## 7GP.1 Sales Variances

To be added at a future time.

## 7GP.2 Direct Labor Variances

### 7GP.2.E1

Young Company has actual direct labor wages of $5,000 (at an actual rate of $16 per hour). The firm’s standard quantity, given actual finished goods output, is 300 direct labor hours. The firm’s standard price is $14 per hour.

**Required**

What is the direct labor price variance?

#### Answer

AQ*AP – AQ*SP

or

AQ(AP-SP)

AQ = $5,000 / $16 per hour = 312.5 actual hours

AP = $16 per hour

SP = $14 per hour

312.5 * ($16 – $14) = $625 unfavorable direct labor price variance

This variance is unfavorable because the actual price is greater than the standard.

### 7GP.2.E2

Young Company has actual direct labor wages of $5,000 (at an actual rate of $16 per hour). The firm’s standard quantity, given actual finished goods output, is 300 direct labor hours. The firm’s standard price is $14 per hour.

**Required**

What is the direct labor quantity variance?

#### Answer

The direct labor quantity variance is given as follows.

AQ*SP – SQ*SP

or

SP(AQ-SQ)

AQ = $5,000 / $16 per hour = 312.5 actual hours

SQ = 300 hours

SP = $14 per hour

$14 * (312.5 – 300) = $175 unfavorable direct labor quantity variance

This variance is unfavorable

### 7GP.2.M1

Olde Company’s standard quantity is 2.5 direct labor hours per unit. Last year the company budgeted 12,000 finished goods units. The actual finished goods units produced were 10,000. The firm uses the standard price of $25 per direct labor hour. Actual direct labor was 30,000 units at $23.50 per direct labor hour.

**Required**

What is Olde Company’s direct labor price variance?

#### Answer

The price variance is given by the following equation.

AQ(AP-SP)

AQ = 30,000

AP = $23.50

SP = $25.00

30,000 * (25 – 23.50) = $45,000 favorable direct labor price variance

This variance is favorable because the actual price was lower than the standard price.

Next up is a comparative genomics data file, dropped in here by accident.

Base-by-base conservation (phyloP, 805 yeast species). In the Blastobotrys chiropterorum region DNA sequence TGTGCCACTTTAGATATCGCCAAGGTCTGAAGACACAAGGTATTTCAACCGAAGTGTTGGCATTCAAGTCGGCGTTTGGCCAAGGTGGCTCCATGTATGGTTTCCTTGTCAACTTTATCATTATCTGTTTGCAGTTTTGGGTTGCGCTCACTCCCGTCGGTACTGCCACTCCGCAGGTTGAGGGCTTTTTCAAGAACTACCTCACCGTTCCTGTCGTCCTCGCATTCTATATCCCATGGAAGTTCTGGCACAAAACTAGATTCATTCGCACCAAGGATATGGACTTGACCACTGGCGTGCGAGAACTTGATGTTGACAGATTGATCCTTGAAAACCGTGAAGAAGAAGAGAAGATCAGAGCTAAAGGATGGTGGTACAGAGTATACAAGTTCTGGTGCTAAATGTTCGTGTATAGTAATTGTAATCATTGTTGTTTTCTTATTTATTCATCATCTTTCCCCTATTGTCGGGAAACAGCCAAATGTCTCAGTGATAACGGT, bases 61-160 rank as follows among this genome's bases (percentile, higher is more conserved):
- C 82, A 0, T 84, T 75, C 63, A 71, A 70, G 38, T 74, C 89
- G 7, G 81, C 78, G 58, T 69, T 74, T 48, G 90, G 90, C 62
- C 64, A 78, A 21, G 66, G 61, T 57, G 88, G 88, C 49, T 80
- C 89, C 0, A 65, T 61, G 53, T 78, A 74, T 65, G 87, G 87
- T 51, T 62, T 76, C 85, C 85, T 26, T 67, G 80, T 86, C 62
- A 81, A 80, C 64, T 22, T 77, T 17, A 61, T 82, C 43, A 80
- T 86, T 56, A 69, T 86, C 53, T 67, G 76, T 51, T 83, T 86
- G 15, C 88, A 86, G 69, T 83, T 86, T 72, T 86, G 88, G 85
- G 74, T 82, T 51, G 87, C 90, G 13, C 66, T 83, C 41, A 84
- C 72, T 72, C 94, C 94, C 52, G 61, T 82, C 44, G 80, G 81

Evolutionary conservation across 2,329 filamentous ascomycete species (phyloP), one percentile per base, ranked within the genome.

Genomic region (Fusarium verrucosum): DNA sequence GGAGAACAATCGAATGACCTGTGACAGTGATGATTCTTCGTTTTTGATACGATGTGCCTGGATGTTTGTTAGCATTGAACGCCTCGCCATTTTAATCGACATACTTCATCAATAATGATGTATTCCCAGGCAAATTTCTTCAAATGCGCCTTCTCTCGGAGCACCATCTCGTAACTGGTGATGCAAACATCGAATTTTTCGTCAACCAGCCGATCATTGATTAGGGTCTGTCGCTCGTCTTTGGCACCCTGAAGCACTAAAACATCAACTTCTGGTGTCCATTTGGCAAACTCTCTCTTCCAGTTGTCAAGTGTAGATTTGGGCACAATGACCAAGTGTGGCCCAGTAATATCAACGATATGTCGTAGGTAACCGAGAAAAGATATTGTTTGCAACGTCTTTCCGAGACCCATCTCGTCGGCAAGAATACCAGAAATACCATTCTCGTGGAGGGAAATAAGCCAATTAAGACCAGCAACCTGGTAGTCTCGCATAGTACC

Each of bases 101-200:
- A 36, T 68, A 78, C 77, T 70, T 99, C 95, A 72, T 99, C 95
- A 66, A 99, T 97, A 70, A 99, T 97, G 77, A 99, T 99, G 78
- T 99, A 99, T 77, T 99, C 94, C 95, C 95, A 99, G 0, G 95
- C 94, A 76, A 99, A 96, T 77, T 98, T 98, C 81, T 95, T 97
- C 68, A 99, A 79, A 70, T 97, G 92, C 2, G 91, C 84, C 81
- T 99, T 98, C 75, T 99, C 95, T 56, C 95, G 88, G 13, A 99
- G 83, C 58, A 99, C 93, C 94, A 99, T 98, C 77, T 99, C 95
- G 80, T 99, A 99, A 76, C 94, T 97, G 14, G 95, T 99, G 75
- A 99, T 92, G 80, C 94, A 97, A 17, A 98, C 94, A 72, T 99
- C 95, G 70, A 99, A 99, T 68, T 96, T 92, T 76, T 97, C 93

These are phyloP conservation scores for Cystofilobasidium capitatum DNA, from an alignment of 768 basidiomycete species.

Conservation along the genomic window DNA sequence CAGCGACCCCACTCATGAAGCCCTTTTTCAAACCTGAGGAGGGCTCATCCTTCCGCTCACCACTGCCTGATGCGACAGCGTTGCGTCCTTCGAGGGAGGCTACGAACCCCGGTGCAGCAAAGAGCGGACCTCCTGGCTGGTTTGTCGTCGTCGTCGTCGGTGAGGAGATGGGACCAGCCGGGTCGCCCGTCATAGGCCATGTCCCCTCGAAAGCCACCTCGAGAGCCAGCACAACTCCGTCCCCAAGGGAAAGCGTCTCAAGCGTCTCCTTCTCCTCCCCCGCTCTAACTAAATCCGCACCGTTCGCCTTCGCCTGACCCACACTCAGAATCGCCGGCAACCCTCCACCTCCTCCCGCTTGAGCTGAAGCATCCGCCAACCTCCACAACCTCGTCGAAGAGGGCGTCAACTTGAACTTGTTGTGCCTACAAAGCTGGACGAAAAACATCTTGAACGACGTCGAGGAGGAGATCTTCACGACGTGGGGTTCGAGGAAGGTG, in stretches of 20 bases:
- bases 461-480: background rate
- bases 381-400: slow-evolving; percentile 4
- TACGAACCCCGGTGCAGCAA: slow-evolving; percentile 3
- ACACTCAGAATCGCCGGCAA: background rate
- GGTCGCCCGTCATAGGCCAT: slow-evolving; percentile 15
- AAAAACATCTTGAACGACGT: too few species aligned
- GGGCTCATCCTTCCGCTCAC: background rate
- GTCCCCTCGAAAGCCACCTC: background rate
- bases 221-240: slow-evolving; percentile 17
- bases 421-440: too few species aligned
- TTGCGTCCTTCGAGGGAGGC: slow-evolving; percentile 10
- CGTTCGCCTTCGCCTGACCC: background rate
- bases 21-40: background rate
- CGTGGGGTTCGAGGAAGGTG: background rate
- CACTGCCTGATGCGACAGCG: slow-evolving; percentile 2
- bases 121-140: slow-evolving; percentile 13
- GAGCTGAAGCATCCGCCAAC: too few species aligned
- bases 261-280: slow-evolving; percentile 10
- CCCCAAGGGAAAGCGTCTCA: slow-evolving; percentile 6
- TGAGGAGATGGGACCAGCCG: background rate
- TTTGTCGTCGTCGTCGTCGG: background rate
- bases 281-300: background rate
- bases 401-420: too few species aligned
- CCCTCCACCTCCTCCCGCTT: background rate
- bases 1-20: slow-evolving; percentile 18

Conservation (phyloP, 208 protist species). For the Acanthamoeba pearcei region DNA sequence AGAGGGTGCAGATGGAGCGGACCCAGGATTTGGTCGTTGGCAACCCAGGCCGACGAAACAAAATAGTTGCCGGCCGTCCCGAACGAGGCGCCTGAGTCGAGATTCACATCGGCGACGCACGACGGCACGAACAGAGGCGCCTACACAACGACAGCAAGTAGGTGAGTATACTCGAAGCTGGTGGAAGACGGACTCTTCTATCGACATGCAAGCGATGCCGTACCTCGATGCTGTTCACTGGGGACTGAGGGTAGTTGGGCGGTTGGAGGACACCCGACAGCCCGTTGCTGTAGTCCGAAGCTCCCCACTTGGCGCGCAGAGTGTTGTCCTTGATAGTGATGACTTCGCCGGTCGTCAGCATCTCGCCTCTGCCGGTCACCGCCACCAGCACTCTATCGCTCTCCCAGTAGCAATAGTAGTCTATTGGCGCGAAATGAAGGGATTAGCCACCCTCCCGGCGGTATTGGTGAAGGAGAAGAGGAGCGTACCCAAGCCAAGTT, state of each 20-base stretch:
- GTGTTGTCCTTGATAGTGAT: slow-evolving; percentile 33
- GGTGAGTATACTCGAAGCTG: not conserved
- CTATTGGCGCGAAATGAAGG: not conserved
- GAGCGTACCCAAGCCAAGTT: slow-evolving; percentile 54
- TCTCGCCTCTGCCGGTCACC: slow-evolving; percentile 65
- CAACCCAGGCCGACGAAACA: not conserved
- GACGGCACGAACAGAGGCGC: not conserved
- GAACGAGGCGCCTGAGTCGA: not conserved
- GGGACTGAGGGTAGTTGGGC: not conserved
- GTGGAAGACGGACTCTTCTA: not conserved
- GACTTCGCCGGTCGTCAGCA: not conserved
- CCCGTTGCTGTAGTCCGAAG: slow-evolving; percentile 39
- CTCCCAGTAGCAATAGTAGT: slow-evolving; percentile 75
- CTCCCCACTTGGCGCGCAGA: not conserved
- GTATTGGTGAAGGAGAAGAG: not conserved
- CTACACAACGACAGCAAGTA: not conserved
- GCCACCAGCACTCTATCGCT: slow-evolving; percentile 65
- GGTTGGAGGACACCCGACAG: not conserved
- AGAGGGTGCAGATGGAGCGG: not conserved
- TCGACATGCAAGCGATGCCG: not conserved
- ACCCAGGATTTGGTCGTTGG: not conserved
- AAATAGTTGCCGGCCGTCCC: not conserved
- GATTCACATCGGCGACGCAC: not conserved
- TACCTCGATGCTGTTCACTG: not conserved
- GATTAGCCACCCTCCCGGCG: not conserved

### 7GP.2.M2

Olde Company’s standard quantity is 2.5 direct labor hours per unit. Last year the company budgeted 12,000 finished goods units. The actual finished goods units produced were 10,000. The firm uses the standard price of $25 per direct labor hour. Actual direct labor was 30,000 units at $23.50 per direct labor hour.

**Required**

A) What is Olde Company’s direct labor quantity variance?

B) What is the journal entry to record Olde Company’s direct labor costs and variances?

#### Answer (A)

The direct labor quantity variance is given by the following equation. (Notice that SQ is based on the flexible budget, which is the standard per unit multiplied by actual finished goods units.)

SP(AQ-SQ)

SP = $25.00

AQ = 30,000

SQ = 2.5 per FG unit * 10,000 actual FG units = 25,000

25 * (30,000 – 25,000) = $125,000 unfavorable direct labor variance

This variance is unfavorable because the actual quantity is greater than the standard quantity.

#### Answer (B)

The credit (to Cash or Wages Payable) in this entry is the actual costs (30,000 * $23.50 = $705,000) because they frown on not recording your debts at their actual cost. The debit (to WIP) for the entry is at full standard (25,000 * $25 = $625,000) because a standard system typically values Cost Of Goods Sold (which is derived from WIP) at standard and separates out variances.

Also the entry includes the two variance values: favorable price variance of $45,000 and unfavorable quantity variance of $125,000. The favorable variance is a credit, and the unfavorable variance is a debit (variances are expense accounts that go up with a debit, and expenses going up is an unfavorable outcome).

Dr. WIP $625,000

Dr. Direct Labor Quantity Variance $125,000

Cr. Direct Labor Price Variance $45,000

Cr. Wages Payable $705,000

## 7GP.3 Direct Materials Variances

### 7GP.3.E1